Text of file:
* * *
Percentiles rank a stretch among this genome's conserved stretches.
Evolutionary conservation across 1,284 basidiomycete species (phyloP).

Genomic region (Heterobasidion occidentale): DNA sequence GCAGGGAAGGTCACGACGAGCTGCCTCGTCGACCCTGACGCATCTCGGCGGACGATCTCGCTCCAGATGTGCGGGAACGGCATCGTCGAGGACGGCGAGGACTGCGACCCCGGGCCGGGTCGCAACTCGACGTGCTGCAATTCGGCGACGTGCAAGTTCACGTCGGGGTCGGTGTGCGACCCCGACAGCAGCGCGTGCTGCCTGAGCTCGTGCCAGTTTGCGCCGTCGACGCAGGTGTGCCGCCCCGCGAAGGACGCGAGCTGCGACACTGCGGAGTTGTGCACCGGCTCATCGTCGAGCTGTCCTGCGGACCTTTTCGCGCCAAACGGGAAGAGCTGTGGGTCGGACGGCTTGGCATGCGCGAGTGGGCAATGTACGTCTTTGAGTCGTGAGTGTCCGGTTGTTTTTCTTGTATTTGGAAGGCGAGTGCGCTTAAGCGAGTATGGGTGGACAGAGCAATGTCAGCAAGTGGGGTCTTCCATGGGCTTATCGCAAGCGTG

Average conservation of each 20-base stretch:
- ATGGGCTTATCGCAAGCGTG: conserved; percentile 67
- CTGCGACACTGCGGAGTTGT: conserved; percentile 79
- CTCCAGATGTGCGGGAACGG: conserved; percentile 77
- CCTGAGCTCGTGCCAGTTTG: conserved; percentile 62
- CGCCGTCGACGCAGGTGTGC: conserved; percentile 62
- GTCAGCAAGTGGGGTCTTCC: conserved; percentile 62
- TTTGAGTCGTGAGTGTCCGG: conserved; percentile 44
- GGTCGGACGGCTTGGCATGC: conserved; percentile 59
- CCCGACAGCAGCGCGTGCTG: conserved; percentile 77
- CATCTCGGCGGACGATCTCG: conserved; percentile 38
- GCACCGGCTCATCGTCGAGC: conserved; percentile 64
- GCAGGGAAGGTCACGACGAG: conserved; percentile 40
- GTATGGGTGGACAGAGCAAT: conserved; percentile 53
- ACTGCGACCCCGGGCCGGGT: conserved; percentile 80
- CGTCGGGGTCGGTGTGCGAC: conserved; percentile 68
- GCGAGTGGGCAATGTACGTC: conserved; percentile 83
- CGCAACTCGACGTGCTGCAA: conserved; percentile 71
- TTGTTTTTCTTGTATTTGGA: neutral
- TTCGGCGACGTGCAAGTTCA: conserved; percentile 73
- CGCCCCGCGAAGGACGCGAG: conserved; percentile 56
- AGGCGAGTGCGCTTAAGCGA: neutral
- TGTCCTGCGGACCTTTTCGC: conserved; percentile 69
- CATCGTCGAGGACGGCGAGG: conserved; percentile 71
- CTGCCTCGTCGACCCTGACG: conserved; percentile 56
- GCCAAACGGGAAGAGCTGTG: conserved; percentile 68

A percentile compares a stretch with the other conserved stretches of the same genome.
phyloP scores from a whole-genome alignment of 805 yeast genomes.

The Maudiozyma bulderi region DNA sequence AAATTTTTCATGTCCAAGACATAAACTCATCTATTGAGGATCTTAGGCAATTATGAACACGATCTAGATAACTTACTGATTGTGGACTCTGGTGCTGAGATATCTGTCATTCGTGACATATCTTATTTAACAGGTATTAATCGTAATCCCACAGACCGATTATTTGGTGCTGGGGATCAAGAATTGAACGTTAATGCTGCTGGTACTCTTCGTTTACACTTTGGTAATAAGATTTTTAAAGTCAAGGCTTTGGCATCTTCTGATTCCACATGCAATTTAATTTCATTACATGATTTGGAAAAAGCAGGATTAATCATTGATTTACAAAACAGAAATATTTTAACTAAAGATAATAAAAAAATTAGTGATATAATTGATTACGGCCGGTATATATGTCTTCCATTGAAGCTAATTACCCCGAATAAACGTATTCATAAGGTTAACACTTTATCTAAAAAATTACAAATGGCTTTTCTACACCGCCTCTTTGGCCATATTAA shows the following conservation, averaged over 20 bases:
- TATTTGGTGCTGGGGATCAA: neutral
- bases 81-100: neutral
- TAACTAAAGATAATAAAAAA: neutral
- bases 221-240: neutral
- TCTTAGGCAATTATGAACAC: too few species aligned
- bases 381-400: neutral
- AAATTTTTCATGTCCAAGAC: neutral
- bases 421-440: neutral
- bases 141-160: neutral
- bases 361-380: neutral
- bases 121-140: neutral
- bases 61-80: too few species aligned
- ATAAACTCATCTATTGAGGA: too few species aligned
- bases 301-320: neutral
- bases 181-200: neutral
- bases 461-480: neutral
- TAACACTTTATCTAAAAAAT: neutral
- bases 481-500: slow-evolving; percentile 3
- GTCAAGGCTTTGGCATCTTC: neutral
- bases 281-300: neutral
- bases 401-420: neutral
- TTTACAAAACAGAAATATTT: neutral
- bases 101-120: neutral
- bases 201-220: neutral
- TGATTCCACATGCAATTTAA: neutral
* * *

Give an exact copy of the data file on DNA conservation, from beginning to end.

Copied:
Percentiles rank a stretch among this genome's conserved stretches.
Evolutionary conservation across 1,284 basidiomycete species (phyloP).

Genomic region (Heterobasidion occidentale): DNA sequence GCAGGGAAGGTCACGACGAGCTGCCTCGTCGACCCTGACGCATCTCGGCGGACGATCTCGCTCCAGATGTGCGGGAACGGCATCGTCGAGGACGGCGAGGACTGCGACCCCGGGCCGGGTCGCAACTCGACGTGCTGCAATTCGGCGACGTGCAAGTTCACGTCGGGGTCGGTGTGCGACCCCGACAGCAGCGCGTGCTGCCTGAGCTCGTGCCAGTTTGCGCCGTCGACGCAGGTGTGCCGCCCCGCGAAGGACGCGAGCTGCGACACTGCGGAGTTGTGCACCGGCTCATCGTCGAGCTGTCCTGCGGACCTTTTCGCGCCAAACGGGAAGAGCTGTGGGTCGGACGGCTTGGCATGCGCGAGTGGGCAATGTACGTCTTTGAGTCGTGAGTGTCCGGTTGTTTTTCTTGTATTTGGAAGGCGAGTGCGCTTAAGCGAGTATGGGTGGACAGAGCAATGTCAGCAAGTGGGGTCTTCCATGGGCTTATCGCAAGCGTG

Average conservation of each 20-base stretch:
- ATGGGCTTATCGCAAGCGTG: conserved; percentile 67
- CTGCGACACTGCGGAGTTGT: conserved; percentile 79
- CTCCAGATGTGCGGGAACGG: conserved; percentile 77
- CCTGAGCTCGTGCCAGTTTG: conserved; percentile 62
- CGCCGTCGACGCAGGTGTGC: conserved; percentile 62
- GTCAGCAAGTGGGGTCTTCC: conserved; percentile 62
- TTTGAGTCGTGAGTGTCCGG: conserved; percentile 44
- GGTCGGACGGCTTGGCATGC: conserved; percentile 59
- CCCGACAGCAGCGCGTGCTG: conserved; percentile 77
- CATCTCGGCGGACGATCTCG: conserved; percentile 38
- GCACCGGCTCATCGTCGAGC: conserved; percentile 64
- GCAGGGAAGGTCACGACGAG: conserved; percentile 40
- GTATGGGTGGACAGAGCAAT: conserved; percentile 53
- ACTGCGACCCCGGGCCGGGT: conserved; percentile 80
- CGTCGGGGTCGGTGTGCGAC: conserved; percentile 68
- GCGAGTGGGCAATGTACGTC: conserved; percentile 83
- CGCAACTCGACGTGCTGCAA: conserved; percentile 71
- TTGTTTTTCTTGTATTTGGA: neutral
- TTCGGCGACGTGCAAGTTCA: conserved; percentile 73
- CGCCCCGCGAAGGACGCGAG: conserved; percentile 56
- AGGCGAGTGCGCTTAAGCGA: neutral
- TGTCCTGCGGACCTTTTCGC: conserved; percentile 69
- CATCGTCGAGGACGGCGAGG: conserved; percentile 71
- CTGCCTCGTCGACCCTGACG: conserved; percentile 56
- GCCAAACGGGAAGAGCTGTG: conserved; percentile 68

A percentile compares a stretch with the other conserved stretches of the same genome.
phyloP scores from a whole-genome alignment of 805 yeast genomes.

The Maudiozyma bulderi region DNA sequence AAATTTTTCATGTCCAAGACATAAACTCATCTATTGAGGATCTTAGGCAATTATGAACACGATCTAGATAACTTACTGATTGTGGACTCTGGTGCTGAGATATCTGTCATTCGTGACATATCTTATTTAACAGGTATTAATCGTAATCCCACAGACCGATTATTTGGTGCTGGGGATCAAGAATTGAACGTTAATGCTGCTGGTACTCTTCGTTTACACTTTGGTAATAAGATTTTTAAAGTCAAGGCTTTGGCATCTTCTGATTCCACATGCAATTTAATTTCATTACATGATTTGGAAAAAGCAGGATTAATCATTGATTTACAAAACAGAAATATTTTAACTAAAGATAATAAAAAAATTAGTGATATAATTGATTACGGCCGGTATATATGTCTTCCATTGAAGCTAATTACCCCGAATAAACGTATTCATAAGGTTAACACTTTATCTAAAAAATTACAAATGGCTTTTCTACACCGCCTCTTTGGCCATATTAA shows the following conservation, averaged over 20 bases:
- TATTTGGTGCTGGGGATCAA: neutral
- bases 81-100: neutral
- TAACTAAAGATAATAAAAAA: neutral
- bases 221-240: neutral
- TCTTAGGCAATTATGAACAC: too few species aligned
- bases 381-400: neutral
- AAATTTTTCATGTCCAAGAC: neutral
- bases 421-440: neutral
- bases 141-160: neutral
- bases 361-380: neutral
- bases 121-140: neutral
- bases 61-80: too few species aligned
- ATAAACTCATCTATTGAGGA: too few species aligned
- bases 301-320: neutral
- bases 181-200: neutral
- bases 461-480: neutral
- TAACACTTTATCTAAAAAAT: neutral
- bases 481-500: slow-evolving; percentile 3
- GTCAAGGCTTTGGCATCTTC: neutral
- bases 281-300: neutral
- bases 401-420: neutral
- TTTACAAAACAGAAATATTT: neutral
- bases 101-120: neutral
- bases 201-220: neutral
- TGATTCCACATGCAATTTAA: neutral